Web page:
The Lord my God will enlighten my darkness - Will shed light on my path, which would otherwise be dark: will impart light to my understanding; will put peace and joy in my heart; will crown me with his favor. Compare the note at Psalm 4:6.

28. To give one light is to make prosperous (Job 18:5, 6; 21:17).

thou—is emphatic, as if to say, I can fully confide in Thee for help.

Or, thou dost light, or hast lighted, my candle, i.e. given me safety, and comfort, and prosperity, and glory, and posterity also; all which are oft signified by a candle or a light, as Esther 8:16 Job 21:17 29:3 Psalm 97:11 132:17, &c. For thou wilt light my candle,.... Or lamp (d): in 2 Samuel 22:29, it is, "Thou art my lamp, O Lord"; which may either design outward prosperity, and the flourishing condition of David's kingdom; or internal spiritual light, and an increase of it, by giving fresh supplies of the oil of grace, to cause the lamp to burn more clearly; or rather the prosperous estate of Christ's kingdom; and may be the same with the lamp ordained for the Messiah, Psalm 132:17;

the Lord my God will enlighten my darkness; or "cause light to shine in my darkness" (e); that is, bring me out of darkness into light; either out of adversity to prosperity, or from walking in darkness to the enjoyment of the light of his countenance; and is true of Christ, not only of the prosperity of his kingdom and interest, but of him personally; who though, when on the cross, was in darkness of soul, being forsaken by his God; yet, when raised from the dead, he was received up to heaven, and set down at the right hand of God, and was made full of joy with his countenance, Acts 2:28.

(d) "lucernam meam", Pagninus, Montanus, Junius & Tremellius, Piscator, &c. (e) So Gussetius, Comment. Ebr. p. 495.

For thou wilt light my candle: the LORD my God will enlighten my darkness.
28. For thou dost light my lamp,

Jehovah my God maketh my darkness bright.

The burning lamp is a natural metaphor for the continuance of life and prosperity, derived, it is said, from the Oriental practice of keeping a light constantly burning in the tent or house, which symbolised the maintenance of the life and prosperity of the family. Cp. Job 18:6; Proverbs 13:9. The second line of the verse indicates that the figure here refers to the preservation of David’s own life, rather than to the permanence of his dynasty, as in Psalm 132:17; 1 Kings 11:36; 1 Kings 15:4.

The text of 2 Sam. has “For thou art my lamp, O Lord.” Cp. Psalm 27:1.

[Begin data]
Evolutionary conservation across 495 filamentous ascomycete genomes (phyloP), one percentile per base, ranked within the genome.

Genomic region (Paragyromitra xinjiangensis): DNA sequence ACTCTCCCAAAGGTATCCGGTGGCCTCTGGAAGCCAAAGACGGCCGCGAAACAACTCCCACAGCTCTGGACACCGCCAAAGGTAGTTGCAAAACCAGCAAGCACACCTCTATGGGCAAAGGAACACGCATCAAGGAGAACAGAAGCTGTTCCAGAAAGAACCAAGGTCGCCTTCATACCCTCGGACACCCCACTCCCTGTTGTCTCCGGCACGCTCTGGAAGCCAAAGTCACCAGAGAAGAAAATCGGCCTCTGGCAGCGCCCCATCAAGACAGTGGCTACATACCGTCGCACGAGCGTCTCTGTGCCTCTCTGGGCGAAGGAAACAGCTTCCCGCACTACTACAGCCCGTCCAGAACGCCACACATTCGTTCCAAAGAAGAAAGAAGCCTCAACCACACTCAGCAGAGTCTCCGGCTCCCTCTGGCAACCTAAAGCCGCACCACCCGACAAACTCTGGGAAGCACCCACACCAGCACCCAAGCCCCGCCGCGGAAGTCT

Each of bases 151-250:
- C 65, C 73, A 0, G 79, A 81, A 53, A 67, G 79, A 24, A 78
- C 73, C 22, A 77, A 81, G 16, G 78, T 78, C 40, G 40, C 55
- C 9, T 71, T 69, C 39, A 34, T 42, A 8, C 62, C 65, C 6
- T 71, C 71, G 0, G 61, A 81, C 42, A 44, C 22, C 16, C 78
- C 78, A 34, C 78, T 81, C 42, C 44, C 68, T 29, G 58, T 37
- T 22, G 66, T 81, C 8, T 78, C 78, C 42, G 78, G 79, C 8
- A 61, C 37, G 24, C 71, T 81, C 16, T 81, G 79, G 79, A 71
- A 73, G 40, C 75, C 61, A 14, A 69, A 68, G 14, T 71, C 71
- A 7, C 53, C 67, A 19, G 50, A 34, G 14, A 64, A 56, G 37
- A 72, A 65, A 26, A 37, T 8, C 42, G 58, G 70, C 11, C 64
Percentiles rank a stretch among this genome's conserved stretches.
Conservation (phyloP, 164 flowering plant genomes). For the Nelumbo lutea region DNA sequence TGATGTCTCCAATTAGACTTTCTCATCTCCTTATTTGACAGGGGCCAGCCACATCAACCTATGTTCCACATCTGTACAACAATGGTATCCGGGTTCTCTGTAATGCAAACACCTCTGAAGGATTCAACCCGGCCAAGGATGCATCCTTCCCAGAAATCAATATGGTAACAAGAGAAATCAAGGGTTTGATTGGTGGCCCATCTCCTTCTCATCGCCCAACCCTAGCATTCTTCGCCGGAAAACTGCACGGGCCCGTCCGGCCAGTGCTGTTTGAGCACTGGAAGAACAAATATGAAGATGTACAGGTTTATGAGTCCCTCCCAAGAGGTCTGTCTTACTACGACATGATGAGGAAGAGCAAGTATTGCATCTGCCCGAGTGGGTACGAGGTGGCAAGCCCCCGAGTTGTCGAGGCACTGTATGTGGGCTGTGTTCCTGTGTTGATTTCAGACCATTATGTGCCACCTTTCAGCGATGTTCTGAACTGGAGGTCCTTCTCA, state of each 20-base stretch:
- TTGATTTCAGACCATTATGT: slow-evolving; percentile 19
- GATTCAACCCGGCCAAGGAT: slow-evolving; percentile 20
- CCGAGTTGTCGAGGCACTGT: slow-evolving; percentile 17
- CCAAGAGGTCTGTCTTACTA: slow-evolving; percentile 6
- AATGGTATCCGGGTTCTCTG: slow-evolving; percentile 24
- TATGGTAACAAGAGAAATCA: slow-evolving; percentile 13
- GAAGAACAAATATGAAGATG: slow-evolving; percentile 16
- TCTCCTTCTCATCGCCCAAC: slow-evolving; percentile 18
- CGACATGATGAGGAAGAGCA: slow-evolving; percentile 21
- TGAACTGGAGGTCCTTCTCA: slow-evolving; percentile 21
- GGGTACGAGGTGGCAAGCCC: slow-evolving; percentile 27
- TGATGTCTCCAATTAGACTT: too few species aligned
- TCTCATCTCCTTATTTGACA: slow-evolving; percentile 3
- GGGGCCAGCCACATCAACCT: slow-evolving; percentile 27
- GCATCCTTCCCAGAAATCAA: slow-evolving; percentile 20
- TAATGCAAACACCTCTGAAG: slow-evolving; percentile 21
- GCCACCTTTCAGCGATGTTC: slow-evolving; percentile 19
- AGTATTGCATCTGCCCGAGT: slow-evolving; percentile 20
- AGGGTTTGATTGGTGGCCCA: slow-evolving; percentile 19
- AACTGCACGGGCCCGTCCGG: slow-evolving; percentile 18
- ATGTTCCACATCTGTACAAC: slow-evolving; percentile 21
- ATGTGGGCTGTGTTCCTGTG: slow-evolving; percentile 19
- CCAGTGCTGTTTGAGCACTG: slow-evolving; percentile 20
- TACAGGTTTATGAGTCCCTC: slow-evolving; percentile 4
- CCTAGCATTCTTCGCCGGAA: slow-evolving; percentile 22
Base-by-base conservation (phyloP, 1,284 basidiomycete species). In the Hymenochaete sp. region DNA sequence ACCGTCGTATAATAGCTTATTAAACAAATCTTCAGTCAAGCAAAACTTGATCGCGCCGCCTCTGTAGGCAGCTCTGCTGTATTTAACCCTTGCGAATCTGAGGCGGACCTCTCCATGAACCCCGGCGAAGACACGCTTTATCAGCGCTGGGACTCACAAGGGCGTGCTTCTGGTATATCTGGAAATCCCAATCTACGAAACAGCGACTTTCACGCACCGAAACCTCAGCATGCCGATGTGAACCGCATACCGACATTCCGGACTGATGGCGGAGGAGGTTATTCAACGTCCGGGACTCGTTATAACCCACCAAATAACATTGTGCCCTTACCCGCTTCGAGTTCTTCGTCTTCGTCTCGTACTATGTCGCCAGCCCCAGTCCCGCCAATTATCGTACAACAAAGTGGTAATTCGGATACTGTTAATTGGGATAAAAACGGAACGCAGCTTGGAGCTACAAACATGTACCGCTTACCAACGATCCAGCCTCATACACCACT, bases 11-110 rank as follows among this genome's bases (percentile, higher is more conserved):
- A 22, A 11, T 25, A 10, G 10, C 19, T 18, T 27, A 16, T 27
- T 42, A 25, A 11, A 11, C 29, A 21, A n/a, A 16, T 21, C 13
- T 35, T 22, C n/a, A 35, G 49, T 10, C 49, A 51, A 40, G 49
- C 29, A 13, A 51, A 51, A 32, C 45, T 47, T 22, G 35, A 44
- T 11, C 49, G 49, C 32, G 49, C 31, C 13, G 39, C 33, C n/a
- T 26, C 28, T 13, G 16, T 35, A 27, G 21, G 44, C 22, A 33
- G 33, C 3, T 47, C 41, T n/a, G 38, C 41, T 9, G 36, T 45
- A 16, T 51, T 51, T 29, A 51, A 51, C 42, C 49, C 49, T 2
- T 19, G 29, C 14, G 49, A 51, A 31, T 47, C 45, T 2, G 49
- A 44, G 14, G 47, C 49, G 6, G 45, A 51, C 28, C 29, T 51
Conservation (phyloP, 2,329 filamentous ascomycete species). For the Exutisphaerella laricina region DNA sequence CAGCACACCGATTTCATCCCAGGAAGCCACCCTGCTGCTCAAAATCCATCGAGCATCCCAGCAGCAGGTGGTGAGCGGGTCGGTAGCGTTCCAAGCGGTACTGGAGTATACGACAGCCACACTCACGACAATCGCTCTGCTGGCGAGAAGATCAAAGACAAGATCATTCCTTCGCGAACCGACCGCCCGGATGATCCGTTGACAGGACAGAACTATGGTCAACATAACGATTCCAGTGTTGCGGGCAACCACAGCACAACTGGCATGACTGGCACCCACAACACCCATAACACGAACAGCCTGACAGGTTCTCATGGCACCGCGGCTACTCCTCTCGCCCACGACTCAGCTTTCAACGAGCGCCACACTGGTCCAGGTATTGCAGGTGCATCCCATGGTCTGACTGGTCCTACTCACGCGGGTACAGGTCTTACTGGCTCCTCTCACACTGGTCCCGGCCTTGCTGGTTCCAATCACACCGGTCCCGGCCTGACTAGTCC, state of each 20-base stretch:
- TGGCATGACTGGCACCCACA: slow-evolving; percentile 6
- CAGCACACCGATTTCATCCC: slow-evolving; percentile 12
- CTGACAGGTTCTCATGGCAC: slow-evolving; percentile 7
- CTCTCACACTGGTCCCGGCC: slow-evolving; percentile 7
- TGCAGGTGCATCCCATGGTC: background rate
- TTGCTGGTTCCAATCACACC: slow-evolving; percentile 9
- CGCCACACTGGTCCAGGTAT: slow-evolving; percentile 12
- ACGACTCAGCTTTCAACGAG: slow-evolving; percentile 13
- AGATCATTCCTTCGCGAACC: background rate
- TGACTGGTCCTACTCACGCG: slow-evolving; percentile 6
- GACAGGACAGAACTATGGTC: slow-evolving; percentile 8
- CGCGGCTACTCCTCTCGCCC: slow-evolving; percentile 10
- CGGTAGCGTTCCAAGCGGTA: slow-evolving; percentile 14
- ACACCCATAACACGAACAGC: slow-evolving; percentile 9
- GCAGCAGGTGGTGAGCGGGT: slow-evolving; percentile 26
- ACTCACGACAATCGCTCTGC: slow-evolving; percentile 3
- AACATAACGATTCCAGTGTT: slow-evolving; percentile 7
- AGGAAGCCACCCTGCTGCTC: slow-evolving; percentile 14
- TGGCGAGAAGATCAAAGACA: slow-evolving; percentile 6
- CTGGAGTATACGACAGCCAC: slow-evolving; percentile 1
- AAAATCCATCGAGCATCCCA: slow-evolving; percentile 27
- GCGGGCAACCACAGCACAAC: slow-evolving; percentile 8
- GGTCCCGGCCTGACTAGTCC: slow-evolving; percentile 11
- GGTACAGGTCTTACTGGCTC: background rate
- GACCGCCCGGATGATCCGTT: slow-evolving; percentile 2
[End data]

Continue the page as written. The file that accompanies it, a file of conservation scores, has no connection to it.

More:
28–30. These general principles of God’s dealing with men are confirmed by David’s own experience.Verses 28-45. - As in the former narrative section (vers. 4-24) David seems to have had his earlier troubles in mind, so, in the present one, his troubles since he entered upon the kingdom seem especially to engage his thoughts. These consisted chiefly of wars with foreign enemies, in which, while he incurred many dangers, he was, upon the whole, eminently successful. Verse 28. - For thou wilt light my candle; rather, my lamp - the word generally used of the lamps supported by the seven-branched candelabrum of the tabernacle (see Exodus 25:37; Exodus 37:22, 23; Exodus 40:25). David himself is called "the lamp of Israel" in 2 Samuel 21:17. The Lord my God will enlighten my darkness. The true lamp of David, which "enlightened his darkness," was "the light of God's countenance." While this shone upon him, his whole path was bright, and he himself, reflecting the Divine rays, was a lamp to others. (Heb.: 18:21-24) On גּמל (like שׁלּם with the accusative not merely of the thing, but also of the person, e.g., 1 Samuel 24:18), εὐ or κακῶς πράττειν τινά, vid., on Psalm 7:5. שׁמר, to observe equals to keep, is used in the same way in Job 22:15. רשׁע מן is a pregnant expression of the malitiosa desertio. "From God's side," i.e., in His judgment, would be contrary to the general usage of the language (for the מן in Job 4:17 has a different meaning) and would be but a chilling addition. On the poetical form מנּי, in pause מנּי, vid., Ew. 263, b. The fut. in Psalm 18:23, close after the substantival clause Psalm 18:23, is not intended of the habit in the past, but at the present time: he has not wickedly forsaken God, but (כּי equals imo, sed) always has God's commandments present before him as his rule of conduct, and has not put them far away out of his sight, in order to be able to sin with less compunction; and thus then (fut. consec.) in relation (עם, as in Deuteronomy 18:13, cf. 2 Samuel 23:5) to God he was תמים, with his whole soul undividedly devoted to Him, and he guarded himself against his iniquity (עון, from עוה, Arab. 'wâ, to twist, pervert, cf. Arab. gwâ, of error, delusion, self-enlightenment), i.e., not: against acquiescence in his in-dwelling sin, but: against iniquity becoming in any way his own; מעוני equivalent to מעותי (Daniel 9:5), cf. מחיּי equals than that I should live, Jonah 4:8. In this strophe, this Psalm strikes a cord that harmonises with Psalm 17:1-15, after which it is therefore placed. We may compare David's own testimony concerning himself in 1 Samuel 26:23., the testimony of God in 1 Kings 14:8, and the testimony of history in 1 Kings 15:5; 1 Kings 11:4.